It is rare that the New Yorker talks about food security, but last week, the magazine had an interesting article by Amy Davidson on climate change and food security, which it illustrated by discussing the (almost-forgotten) Great Famine of 1315-1317:
One of the most important insights of recent studies is that, when the climate changes, it can do so swiftly and relentlessly. It is possible, in a human lifetime, to see sea levels rise and ice shelves break away, and, when they do, nothing about what happens next can be taken for granted. The climate record is full of sudden disasters. … The Great Famine looks like a fourteenth-century example of what we now call extreme weather. … We have built cities and economies on assumptions about the seasons that may prove unstable. The best models we have now project that, as a consequence of climate change, the frequency of extreme-weather events, from superstorms to droughts, will increase sharply.
A particularly alarming prospect is the sustained failure of the South Asian monsoon. The food supply for more than a billion people relies on the rains of the monsoon season. Models suggest that, in the next century, monsoons will become more and more erratic and extreme. A failed monsoon can mean that the rain hasn’t come, or that it has come in the wrong place for the wrong amount of time. In recent years, India has experienced droughts but also floods, like the one that wreaked havoc in Chennai in December.
Given that the New Yorker article alludes to the possibility of a great famine, it might be wise to remember Amartya Sen’s words in a 1980 World Development article: Continue reading
Last summer, I blogged about some work that I had been doing in which my coauthors and I looked at the statistical relationship between farmers markets and food-borne illness.
A few weeks later, I received an email from an editor at the New York Times asking whether I would be interested in submitting an op-ed to the Gray Lady on that same topic. At the time, I was about to embark on several weeks of work-related travel; then, the fall semester hit, with its groundswell of teaching; finally, my household’s dependency ratio went up just before Thanksgiving, all of which left me with little to no time to work on farmers markets.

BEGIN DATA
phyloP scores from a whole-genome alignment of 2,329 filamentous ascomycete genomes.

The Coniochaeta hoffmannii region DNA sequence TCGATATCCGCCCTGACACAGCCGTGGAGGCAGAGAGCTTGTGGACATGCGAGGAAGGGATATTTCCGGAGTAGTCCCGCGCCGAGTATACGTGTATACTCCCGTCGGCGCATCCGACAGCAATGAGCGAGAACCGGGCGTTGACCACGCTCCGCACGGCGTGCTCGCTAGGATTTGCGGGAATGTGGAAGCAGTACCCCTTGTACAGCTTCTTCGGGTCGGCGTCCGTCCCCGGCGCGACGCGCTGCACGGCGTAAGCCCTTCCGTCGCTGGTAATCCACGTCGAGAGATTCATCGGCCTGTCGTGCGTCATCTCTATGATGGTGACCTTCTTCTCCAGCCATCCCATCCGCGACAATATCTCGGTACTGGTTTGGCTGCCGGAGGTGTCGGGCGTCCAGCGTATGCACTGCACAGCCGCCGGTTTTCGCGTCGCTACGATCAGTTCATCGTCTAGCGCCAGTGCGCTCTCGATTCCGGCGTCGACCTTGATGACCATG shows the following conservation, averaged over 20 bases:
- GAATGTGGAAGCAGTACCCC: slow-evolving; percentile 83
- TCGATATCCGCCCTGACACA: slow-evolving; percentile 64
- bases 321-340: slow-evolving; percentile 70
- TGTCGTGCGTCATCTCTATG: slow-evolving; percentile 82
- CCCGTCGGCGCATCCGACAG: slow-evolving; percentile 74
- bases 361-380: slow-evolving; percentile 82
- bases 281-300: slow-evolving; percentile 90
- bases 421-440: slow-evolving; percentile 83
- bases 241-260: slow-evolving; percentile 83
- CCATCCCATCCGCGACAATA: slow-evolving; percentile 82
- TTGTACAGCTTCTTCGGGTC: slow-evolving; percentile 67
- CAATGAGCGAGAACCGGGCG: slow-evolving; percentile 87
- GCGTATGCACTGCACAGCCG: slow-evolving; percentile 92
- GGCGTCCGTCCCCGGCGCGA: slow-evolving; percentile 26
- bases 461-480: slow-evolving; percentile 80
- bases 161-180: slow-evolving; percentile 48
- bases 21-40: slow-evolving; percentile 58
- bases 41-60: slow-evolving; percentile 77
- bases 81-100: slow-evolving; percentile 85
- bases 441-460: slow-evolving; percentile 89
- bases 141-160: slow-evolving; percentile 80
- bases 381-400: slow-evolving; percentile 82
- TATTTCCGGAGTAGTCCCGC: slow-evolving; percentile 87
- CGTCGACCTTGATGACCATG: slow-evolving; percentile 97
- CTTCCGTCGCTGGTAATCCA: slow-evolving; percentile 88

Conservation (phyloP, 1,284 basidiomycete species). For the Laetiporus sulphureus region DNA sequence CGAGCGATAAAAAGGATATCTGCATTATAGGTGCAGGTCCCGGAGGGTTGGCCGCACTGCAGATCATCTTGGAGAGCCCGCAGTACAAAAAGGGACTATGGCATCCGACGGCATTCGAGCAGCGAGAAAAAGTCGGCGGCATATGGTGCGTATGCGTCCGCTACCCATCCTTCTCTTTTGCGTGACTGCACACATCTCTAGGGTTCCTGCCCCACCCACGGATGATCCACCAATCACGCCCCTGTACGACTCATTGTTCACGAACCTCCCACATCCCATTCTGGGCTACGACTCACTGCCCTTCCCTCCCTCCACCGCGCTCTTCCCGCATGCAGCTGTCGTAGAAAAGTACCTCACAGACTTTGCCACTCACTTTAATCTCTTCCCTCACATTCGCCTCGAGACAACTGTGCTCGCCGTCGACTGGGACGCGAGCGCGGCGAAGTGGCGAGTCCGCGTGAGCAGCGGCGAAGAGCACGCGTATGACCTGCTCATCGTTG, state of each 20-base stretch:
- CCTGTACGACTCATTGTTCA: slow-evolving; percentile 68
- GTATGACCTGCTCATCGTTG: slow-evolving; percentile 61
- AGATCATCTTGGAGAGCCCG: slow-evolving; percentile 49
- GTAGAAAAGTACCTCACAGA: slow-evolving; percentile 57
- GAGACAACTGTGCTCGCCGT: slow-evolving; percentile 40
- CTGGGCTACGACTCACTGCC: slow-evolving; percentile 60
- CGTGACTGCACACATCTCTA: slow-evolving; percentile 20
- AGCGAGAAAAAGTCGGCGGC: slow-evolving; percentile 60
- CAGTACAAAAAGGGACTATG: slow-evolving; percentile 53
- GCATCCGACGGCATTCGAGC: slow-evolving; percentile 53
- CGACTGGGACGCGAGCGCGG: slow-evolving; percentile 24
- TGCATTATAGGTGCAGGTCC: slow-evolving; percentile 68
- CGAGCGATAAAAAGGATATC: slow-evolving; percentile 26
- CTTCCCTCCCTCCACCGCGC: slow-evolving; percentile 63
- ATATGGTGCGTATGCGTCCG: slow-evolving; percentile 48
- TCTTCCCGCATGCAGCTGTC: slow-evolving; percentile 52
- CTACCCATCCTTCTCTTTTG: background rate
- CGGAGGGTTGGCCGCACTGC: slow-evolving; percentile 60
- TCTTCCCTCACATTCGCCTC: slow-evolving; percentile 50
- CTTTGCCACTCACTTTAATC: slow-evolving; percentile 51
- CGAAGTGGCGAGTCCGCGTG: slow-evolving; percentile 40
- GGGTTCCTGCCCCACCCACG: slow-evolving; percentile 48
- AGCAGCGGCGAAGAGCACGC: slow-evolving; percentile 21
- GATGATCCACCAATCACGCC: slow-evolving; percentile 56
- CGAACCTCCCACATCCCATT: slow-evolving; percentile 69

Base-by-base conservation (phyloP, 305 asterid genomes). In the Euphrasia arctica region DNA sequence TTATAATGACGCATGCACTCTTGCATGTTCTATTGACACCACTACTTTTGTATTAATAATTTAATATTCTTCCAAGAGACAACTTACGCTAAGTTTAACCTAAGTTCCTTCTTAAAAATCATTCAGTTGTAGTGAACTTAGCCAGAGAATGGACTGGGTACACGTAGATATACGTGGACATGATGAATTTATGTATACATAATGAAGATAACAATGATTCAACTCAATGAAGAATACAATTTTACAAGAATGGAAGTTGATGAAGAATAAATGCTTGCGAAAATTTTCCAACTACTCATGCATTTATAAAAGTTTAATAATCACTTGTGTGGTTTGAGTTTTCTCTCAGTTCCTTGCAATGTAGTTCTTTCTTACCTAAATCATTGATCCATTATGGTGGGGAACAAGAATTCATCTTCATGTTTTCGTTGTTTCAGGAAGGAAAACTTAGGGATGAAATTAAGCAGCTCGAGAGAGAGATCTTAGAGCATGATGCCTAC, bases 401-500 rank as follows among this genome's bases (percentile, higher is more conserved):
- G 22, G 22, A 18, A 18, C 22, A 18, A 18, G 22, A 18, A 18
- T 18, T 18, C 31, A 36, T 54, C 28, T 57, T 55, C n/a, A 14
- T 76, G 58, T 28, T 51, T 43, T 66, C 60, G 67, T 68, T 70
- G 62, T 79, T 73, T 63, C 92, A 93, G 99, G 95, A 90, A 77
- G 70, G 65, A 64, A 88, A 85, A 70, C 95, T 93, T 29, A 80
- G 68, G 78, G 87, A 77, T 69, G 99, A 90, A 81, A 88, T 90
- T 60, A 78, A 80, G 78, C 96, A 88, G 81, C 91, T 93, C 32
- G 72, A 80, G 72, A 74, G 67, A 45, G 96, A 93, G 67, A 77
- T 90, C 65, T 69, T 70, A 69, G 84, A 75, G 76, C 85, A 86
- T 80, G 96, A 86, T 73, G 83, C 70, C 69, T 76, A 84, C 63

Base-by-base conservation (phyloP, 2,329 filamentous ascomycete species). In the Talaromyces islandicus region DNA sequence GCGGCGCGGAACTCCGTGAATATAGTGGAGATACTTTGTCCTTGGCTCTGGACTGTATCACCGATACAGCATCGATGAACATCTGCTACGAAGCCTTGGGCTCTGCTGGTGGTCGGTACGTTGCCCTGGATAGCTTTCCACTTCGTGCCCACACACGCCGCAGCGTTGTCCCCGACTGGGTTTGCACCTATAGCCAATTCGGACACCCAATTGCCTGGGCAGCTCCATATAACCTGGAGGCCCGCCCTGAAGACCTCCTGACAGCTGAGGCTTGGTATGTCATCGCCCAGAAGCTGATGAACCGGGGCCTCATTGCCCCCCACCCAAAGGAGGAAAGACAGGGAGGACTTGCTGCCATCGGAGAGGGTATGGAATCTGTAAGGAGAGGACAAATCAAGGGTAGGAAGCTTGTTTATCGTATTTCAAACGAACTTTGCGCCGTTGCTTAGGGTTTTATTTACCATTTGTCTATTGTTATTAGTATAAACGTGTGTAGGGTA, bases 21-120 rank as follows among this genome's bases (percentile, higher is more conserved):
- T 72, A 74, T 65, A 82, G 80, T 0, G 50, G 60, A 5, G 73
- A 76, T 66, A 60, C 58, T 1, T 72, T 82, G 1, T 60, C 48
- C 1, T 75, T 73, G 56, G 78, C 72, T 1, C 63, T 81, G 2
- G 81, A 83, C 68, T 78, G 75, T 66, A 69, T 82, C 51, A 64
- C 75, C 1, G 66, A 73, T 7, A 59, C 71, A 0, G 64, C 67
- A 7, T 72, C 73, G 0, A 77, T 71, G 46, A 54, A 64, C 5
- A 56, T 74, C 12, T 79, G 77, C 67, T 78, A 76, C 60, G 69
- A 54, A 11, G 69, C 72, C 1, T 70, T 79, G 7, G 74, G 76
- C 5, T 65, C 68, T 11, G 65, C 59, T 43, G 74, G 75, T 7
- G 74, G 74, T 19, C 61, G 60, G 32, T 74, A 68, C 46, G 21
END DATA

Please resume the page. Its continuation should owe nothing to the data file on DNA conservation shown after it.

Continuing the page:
But recent events about food-borne illness (specifically, the seemingly Chipotle-related E. coli outbreaks) and no teaching this semester (due to being on leave at the U’s Institute for Advanced Study) made me think to get back in touch with the Times editor who asked me for the piece in the first place.
After a good amount of back and forth with folks at the NYT–a process through which I learned quite a bit–what follows (and the picture above) are the first few paragraphs of what came out of it; you can read the whole thing on the New York Times website here. The piece ran in print in the Sunday Review of the Times on January 17. Continue reading
And because thou wast acceptable to God, it was necessary that temptation should prove thee. And now the Lord hath sent me to heal thee … — Tobit 12:13.
This week I wanted to discuss tobit estimators. In case you are not familiar with it, Wiki describes the tobit estimators (people say tobit “models,” but I don’t like calling estimators models, which confuses theory with empirics a bit too much for my taste) as
a statistical model proposed by James Tobin (1958) to describe the relationship between a non-negative dependent variable Y and an independent variable X. The term tobit was derived from Tobin’s name by truncating and adding -it by analogy with the probit model.
The model supposes that there is a latent (i.e. unobservable) variable Y*. This variable linearly depends on X via a parameter (vector) b which determines the relationship between the independent variable (or vector) X and the latent variable Y* (just as in a linear model). In addition, there is a normally distributed error term U to capture random influences on this relationship. The observable variable Y is defined to be equal to the latent variable whenever the latent variable is above zero and zero otherwise.
There are many types of tobits–Wiki lists five, which are such that Continue reading